Smartphones are a huge business and many computer makers have jumped into the segment as a way to grab more revenue at a time when PC shipments are at their lowest point in years. The smartphone market is continuing to grow along with the netbook market despite the global economy.
According to a slide deck that turned up at an Intel Investors conference, the chipmaker is looking to get into the smartphone market itself starting in 2011. This move makes a lot of sense and is really to be expected considering that many of Intel's partners are getting into the smartphone market giving Intel an easy in for a new smartphone product line.
The slides show where the smartphone product called Medfield fits into Intel's current product roadmap. Today Intel's Menlow and Moorestown platforms are aimed at a similar market including UMPCs, MIDs, and netbooks. Starting in the second half of 2009/2010, the slides have Intel releasing a 45nm Moorestown platform that will reduce idle power consumption figures by 50% compared to Menlow and target MIDs more aggressively. In 2011, the Medfield 32nm platform is going to debut. The platform will specifically target the smartphone market where Intel points out the total addressable market is as high as 400 million units.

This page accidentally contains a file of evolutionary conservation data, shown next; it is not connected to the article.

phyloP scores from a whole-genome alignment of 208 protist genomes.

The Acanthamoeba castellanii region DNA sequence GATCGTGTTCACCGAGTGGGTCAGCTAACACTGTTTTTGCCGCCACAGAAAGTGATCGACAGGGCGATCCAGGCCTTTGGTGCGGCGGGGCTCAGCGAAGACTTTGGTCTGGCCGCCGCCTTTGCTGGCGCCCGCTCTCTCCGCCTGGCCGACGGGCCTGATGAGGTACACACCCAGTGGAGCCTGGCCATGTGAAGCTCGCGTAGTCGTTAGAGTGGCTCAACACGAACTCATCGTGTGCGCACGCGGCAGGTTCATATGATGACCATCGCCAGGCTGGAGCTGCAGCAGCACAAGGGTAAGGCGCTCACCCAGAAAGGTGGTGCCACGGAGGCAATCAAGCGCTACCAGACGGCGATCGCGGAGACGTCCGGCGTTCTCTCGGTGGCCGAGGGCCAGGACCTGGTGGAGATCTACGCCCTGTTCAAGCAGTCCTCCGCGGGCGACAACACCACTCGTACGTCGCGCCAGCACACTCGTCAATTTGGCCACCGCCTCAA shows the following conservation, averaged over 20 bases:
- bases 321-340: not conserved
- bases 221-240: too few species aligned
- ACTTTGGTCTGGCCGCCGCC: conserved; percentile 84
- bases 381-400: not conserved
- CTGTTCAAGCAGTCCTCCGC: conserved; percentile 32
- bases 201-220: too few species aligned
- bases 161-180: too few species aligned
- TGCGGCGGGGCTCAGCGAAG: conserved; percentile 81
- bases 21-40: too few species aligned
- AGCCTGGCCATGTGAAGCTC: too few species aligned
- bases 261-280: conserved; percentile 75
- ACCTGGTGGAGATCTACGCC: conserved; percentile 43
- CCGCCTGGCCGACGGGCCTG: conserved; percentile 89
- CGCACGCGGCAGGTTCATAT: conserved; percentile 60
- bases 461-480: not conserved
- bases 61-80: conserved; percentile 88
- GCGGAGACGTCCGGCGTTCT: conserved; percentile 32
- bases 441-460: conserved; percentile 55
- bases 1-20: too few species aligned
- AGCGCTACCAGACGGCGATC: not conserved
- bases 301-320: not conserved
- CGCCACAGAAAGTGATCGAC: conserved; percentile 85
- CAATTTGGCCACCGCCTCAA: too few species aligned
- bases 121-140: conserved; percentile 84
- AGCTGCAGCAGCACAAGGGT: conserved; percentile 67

With any smartphone or MID, idle power is an important metric that directly relates to how long the device can be used between charges. The current Menlow platform consumes 1.6W in standby according to the slides and Moorestown will need about half that amount and will reduce the board size by two times. In 2011, Medfield will reduce the board size and standby power needs even further, however, the slides don’t offer any details on exactly how significant the reductions will be.
DailyTech reported in late 2008 that Medfield was expected to debut in 2010.